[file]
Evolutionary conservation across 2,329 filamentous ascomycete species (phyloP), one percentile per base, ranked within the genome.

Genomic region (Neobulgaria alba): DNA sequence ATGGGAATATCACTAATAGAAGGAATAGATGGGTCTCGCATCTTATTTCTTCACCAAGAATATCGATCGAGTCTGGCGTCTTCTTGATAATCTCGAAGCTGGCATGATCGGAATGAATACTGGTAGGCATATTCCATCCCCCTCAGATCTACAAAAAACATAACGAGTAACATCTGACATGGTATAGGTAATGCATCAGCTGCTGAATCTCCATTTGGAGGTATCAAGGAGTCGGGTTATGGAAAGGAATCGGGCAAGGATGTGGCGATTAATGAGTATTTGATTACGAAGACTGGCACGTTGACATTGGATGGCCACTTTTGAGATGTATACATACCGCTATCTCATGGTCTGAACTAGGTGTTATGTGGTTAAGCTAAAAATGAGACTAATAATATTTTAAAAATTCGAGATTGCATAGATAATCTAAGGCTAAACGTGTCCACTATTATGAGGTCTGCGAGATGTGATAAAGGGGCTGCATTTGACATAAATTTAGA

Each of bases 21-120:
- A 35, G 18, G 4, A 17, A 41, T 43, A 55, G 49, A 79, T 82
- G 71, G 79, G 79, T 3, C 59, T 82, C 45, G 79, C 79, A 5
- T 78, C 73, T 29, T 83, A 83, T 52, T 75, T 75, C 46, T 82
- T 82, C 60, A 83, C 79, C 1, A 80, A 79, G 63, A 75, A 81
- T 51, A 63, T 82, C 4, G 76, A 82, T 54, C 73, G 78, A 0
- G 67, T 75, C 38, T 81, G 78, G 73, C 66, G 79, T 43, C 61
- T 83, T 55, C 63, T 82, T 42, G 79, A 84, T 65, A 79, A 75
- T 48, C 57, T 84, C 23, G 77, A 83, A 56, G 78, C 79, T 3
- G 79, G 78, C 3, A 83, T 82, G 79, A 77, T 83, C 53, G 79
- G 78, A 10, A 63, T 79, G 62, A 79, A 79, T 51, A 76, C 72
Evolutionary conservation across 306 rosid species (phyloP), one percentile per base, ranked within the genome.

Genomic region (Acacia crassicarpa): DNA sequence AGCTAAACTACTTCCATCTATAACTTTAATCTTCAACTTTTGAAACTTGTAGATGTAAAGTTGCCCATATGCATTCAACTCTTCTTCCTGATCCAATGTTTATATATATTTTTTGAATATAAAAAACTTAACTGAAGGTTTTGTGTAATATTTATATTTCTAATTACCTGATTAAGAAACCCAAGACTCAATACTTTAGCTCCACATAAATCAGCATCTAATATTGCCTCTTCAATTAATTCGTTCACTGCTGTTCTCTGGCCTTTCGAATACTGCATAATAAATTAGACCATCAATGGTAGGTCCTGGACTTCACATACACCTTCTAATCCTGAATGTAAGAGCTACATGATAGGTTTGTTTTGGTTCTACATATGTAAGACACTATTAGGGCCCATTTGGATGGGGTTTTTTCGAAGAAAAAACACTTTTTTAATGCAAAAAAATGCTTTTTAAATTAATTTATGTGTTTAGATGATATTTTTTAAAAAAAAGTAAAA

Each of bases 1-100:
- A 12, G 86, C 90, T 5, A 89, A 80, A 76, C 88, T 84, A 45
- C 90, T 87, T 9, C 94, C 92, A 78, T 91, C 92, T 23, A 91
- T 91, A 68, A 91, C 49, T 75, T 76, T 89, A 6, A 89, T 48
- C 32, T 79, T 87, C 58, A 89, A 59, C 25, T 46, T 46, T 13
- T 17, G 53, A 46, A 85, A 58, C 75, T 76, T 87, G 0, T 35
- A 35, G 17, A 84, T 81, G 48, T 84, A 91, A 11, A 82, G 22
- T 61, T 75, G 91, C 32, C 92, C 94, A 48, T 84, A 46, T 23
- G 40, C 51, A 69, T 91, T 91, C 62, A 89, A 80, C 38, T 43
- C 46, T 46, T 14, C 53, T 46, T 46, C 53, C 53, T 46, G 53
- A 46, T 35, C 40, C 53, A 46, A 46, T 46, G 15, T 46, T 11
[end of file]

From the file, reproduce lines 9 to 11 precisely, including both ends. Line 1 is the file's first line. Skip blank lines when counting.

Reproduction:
- G 67, T 75, C 38, T 81, G 78, G 73, C 66, G 79, T 43, C 61
- T 83, T 55, C 63, T 82, T 42, G 79, A 84, T 65, A 79, A 75
- T 48, C 57, T 84, C 23, G 77, A 83, A 56, G 78, C 79, T 3